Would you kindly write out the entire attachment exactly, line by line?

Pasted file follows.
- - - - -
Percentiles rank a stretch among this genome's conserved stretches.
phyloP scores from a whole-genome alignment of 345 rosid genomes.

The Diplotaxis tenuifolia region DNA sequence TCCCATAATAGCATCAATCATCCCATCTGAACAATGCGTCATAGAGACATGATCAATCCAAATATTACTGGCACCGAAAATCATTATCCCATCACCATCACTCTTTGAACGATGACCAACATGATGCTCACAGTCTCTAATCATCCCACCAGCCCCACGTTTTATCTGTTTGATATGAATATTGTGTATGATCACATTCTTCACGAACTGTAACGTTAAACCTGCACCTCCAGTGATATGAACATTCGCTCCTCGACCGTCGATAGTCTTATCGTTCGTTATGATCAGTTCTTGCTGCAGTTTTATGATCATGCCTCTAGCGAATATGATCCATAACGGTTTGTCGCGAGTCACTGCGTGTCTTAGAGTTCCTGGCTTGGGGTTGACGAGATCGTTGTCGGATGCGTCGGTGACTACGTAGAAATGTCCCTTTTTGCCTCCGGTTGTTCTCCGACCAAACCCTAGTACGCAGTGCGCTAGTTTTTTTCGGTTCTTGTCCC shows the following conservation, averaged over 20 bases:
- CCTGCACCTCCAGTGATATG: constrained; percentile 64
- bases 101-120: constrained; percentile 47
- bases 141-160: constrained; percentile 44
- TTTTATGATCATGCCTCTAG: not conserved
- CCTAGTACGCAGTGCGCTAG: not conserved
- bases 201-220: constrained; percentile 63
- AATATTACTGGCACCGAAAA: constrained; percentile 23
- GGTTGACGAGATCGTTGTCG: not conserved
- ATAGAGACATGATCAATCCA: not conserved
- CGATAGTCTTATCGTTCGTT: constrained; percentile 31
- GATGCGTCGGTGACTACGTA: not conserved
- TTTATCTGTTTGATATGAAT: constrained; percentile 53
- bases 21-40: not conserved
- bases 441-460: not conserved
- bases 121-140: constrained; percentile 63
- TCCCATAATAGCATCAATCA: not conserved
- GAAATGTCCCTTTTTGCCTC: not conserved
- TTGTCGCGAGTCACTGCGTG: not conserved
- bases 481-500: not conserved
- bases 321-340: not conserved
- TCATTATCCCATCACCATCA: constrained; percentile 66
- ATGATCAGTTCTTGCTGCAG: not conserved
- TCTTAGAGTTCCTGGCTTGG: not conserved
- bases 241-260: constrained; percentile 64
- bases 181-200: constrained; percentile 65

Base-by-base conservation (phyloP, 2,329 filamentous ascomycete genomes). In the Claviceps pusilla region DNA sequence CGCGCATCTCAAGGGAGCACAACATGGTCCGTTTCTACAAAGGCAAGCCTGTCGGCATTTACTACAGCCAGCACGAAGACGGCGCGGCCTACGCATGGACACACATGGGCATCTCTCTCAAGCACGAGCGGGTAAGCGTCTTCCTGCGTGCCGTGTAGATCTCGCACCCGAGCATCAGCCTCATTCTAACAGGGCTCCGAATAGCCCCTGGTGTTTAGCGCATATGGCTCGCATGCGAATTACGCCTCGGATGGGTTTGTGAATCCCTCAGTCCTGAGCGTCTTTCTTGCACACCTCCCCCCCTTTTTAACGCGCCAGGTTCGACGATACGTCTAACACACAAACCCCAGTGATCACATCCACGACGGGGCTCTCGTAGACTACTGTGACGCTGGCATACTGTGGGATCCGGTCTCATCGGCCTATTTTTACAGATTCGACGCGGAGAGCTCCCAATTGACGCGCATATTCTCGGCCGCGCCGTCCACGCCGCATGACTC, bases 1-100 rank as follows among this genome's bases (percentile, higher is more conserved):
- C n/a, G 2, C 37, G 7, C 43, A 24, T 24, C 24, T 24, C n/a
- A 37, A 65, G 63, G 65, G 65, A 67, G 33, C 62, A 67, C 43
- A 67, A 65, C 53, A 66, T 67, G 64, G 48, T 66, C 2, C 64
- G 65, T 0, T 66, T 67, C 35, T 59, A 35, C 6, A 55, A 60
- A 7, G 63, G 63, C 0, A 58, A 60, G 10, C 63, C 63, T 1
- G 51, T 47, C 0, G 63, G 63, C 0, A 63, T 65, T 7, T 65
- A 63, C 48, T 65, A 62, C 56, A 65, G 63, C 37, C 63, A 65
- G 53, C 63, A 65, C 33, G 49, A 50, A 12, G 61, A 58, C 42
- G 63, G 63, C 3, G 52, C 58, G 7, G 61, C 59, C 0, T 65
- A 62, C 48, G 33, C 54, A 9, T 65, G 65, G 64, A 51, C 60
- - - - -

Percentiles rank a stretch among this genome's conserved stretches.
phyloP scores from a whole-genome alignment of 345 rosid genomes.

The Diplotaxis tenuifolia region DNA sequence TCCCATAATAGCATCAATCATCCCATCTGAACAATGCGTCATAGAGACATGATCAATCCAAATATTACTGGCACCGAAAATCATTATCCCATCACCATCACTCTTTGAACGATGACCAACATGATGCTCACAGTCTCTAATCATCCCACCAGCCCCACGTTTTATCTGTTTGATATGAATATTGTGTATGATCACATTCTTCACGAACTGTAACGTTAAACCTGCACCTCCAGTGATATGAACATTCGCTCCTCGACCGTCGATAGTCTTATCGTTCGTTATGATCAGTTCTTGCTGCAGTTTTATGATCATGCCTCTAGCGAATATGATCCATAACGGTTTGTCGCGAGTCACTGCGTGTCTTAGAGTTCCTGGCTTGGGGTTGACGAGATCGTTGTCGGATGCGTCGGTGACTACGTAGAAATGTCCCTTTTTGCCTCCGGTTGTTCTCCGACCAAACCCTAGTACGCAGTGCGCTAGTTTTTTTCGGTTCTTGTCCC shows the following conservation, averaged over 20 bases:
- CCTGCACCTCCAGTGATATG: constrained; percentile 64
- bases 101-120: constrained; percentile 47
- bases 141-160: constrained; percentile 44
- TTTTATGATCATGCCTCTAG: not conserved
- CCTAGTACGCAGTGCGCTAG: not conserved
- bases 201-220: constrained; percentile 63
- AATATTACTGGCACCGAAAA: constrained; percentile 23
- GGTTGACGAGATCGTTGTCG: not conserved
- ATAGAGACATGATCAATCCA: not conserved
- CGATAGTCTTATCGTTCGTT: constrained; percentile 31
- GATGCGTCGGTGACTACGTA: not conserved
- TTTATCTGTTTGATATGAAT: constrained; percentile 53
- bases 21-40: not conserved
- bases 441-460: not conserved
- bases 121-140: constrained; percentile 63
- TCCCATAATAGCATCAATCA: not conserved
- GAAATGTCCCTTTTTGCCTC: not conserved
- TTGTCGCGAGTCACTGCGTG: not conserved
- bases 481-500: not conserved
- bases 321-340: not conserved
- TCATTATCCCATCACCATCA: constrained; percentile 66
- ATGATCAGTTCTTGCTGCAG: not conserved
- TCTTAGAGTTCCTGGCTTGG: not conserved
- bases 241-260: constrained; percentile 64
- bases 181-200: constrained; percentile 65

Base-by-base conservation (phyloP, 2,329 filamentous ascomycete genomes). In the Claviceps pusilla region DNA sequence CGCGCATCTCAAGGGAGCACAACATGGTCCGTTTCTACAAAGGCAAGCCTGTCGGCATTTACTACAGCCAGCACGAAGACGGCGCGGCCTACGCATGGACACACATGGGCATCTCTCTCAAGCACGAGCGGGTAAGCGTCTTCCTGCGTGCCGTGTAGATCTCGCACCCGAGCATCAGCCTCATTCTAACAGGGCTCCGAATAGCCCCTGGTGTTTAGCGCATATGGCTCGCATGCGAATTACGCCTCGGATGGGTTTGTGAATCCCTCAGTCCTGAGCGTCTTTCTTGCACACCTCCCCCCCTTTTTAACGCGCCAGGTTCGACGATACGTCTAACACACAAACCCCAGTGATCACATCCACGACGGGGCTCTCGTAGACTACTGTGACGCTGGCATACTGTGGGATCCGGTCTCATCGGCCTATTTTTACAGATTCGACGCGGAGAGCTCCCAATTGACGCGCATATTCTCGGCCGCGCCGTCCACGCCGCATGACTC, bases 1-100 rank as follows among this genome's bases (percentile, higher is more conserved):
- C n/a, G 2, C 37, G 7, C 43, A 24, T 24, C 24, T 24, C n/a
- A 37, A 65, G 63, G 65, G 65, A 67, G 33, C 62, A 67, C 43
- A 67, A 65, C 53, A 66, T 67, G 64, G 48, T 66, C 2, C 64
- G 65, T 0, T 66, T 67, C 35, T 59, A 35, C 6, A 55, A 60
- A 7, G 63, G 63, C 0, A 58, A 60, G 10, C 63, C 63, T 1
- G 51, T 47, C 0, G 63, G 63, C 0, A 63, T 65, T 7, T 65
- A 63, C 48, T 65, A 62, C 56, A 65, G 63, C 37, C 63, A 65
- G 53, C 63, A 65, C 33, G 49, A 50, A 12, G 61, A 58, C 42
- G 63, G 63, C 3, G 52, C 58, G 7, G 61, C 59, C 0, T 65
- A 62, C 48, G 33, C 54, A 9, T 65, G 65, G 64, A 51, C 60